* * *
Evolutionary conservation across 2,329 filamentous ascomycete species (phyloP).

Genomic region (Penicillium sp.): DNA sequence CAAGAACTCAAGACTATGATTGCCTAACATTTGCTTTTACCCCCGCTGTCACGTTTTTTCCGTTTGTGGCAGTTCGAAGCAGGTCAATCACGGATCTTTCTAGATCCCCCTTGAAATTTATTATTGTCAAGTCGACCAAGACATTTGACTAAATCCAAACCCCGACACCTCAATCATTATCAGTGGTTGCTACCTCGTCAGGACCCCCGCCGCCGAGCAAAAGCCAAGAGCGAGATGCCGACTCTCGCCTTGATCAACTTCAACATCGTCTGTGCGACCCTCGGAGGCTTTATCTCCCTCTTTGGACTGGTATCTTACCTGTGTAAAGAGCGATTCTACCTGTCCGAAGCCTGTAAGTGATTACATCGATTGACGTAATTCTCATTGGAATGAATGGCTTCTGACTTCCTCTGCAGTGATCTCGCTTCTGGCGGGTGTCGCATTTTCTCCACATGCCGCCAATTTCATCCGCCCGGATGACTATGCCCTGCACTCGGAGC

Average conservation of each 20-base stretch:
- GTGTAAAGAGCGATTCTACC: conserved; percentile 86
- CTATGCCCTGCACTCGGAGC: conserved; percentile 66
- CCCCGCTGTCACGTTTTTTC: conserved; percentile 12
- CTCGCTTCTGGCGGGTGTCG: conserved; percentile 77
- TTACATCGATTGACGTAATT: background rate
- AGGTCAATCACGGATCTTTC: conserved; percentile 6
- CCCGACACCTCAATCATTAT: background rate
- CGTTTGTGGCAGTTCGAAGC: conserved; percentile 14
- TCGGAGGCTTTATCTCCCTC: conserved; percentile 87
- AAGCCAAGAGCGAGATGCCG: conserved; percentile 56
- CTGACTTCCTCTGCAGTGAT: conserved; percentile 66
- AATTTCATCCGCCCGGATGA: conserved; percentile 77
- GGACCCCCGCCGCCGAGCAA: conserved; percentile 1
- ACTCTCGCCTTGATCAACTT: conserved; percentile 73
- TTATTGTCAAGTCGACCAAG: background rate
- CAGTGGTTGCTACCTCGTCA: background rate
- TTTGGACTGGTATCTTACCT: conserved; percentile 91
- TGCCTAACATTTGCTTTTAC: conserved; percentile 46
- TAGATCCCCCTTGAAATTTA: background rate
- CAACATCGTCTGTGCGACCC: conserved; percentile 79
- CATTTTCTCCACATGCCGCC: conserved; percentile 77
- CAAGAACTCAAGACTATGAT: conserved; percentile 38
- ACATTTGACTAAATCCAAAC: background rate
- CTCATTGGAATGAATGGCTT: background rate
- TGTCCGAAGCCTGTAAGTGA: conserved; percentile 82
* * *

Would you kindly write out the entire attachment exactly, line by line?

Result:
Evolutionary conservation across 2,329 filamentous ascomycete species (phyloP).

Genomic region (Penicillium sp.): DNA sequence CAAGAACTCAAGACTATGATTGCCTAACATTTGCTTTTACCCCCGCTGTCACGTTTTTTCCGTTTGTGGCAGTTCGAAGCAGGTCAATCACGGATCTTTCTAGATCCCCCTTGAAATTTATTATTGTCAAGTCGACCAAGACATTTGACTAAATCCAAACCCCGACACCTCAATCATTATCAGTGGTTGCTACCTCGTCAGGACCCCCGCCGCCGAGCAAAAGCCAAGAGCGAGATGCCGACTCTCGCCTTGATCAACTTCAACATCGTCTGTGCGACCCTCGGAGGCTTTATCTCCCTCTTTGGACTGGTATCTTACCTGTGTAAAGAGCGATTCTACCTGTCCGAAGCCTGTAAGTGATTACATCGATTGACGTAATTCTCATTGGAATGAATGGCTTCTGACTTCCTCTGCAGTGATCTCGCTTCTGGCGGGTGTCGCATTTTCTCCACATGCCGCCAATTTCATCCGCCCGGATGACTATGCCCTGCACTCGGAGC

Average conservation of each 20-base stretch:
- GTGTAAAGAGCGATTCTACC: conserved; percentile 86
- CTATGCCCTGCACTCGGAGC: conserved; percentile 66
- CCCCGCTGTCACGTTTTTTC: conserved; percentile 12
- CTCGCTTCTGGCGGGTGTCG: conserved; percentile 77
- TTACATCGATTGACGTAATT: background rate
- AGGTCAATCACGGATCTTTC: conserved; percentile 6
- CCCGACACCTCAATCATTAT: background rate
- CGTTTGTGGCAGTTCGAAGC: conserved; percentile 14
- TCGGAGGCTTTATCTCCCTC: conserved; percentile 87
- AAGCCAAGAGCGAGATGCCG: conserved; percentile 56
- CTGACTTCCTCTGCAGTGAT: conserved; percentile 66
- AATTTCATCCGCCCGGATGA: conserved; percentile 77
- GGACCCCCGCCGCCGAGCAA: conserved; percentile 1
- ACTCTCGCCTTGATCAACTT: conserved; percentile 73
- TTATTGTCAAGTCGACCAAG: background rate
- CAGTGGTTGCTACCTCGTCA: background rate
- TTTGGACTGGTATCTTACCT: conserved; percentile 91
- TGCCTAACATTTGCTTTTAC: conserved; percentile 46
- TAGATCCCCCTTGAAATTTA: background rate
- CAACATCGTCTGTGCGACCC: conserved; percentile 79
- CATTTTCTCCACATGCCGCC: conserved; percentile 77
- CAAGAACTCAAGACTATGAT: conserved; percentile 38
- ACATTTGACTAAATCCAAAC: background rate
- CTCATTGGAATGAATGGCTT: background rate
- TGTCCGAAGCCTGTAAGTGA: conserved; percentile 82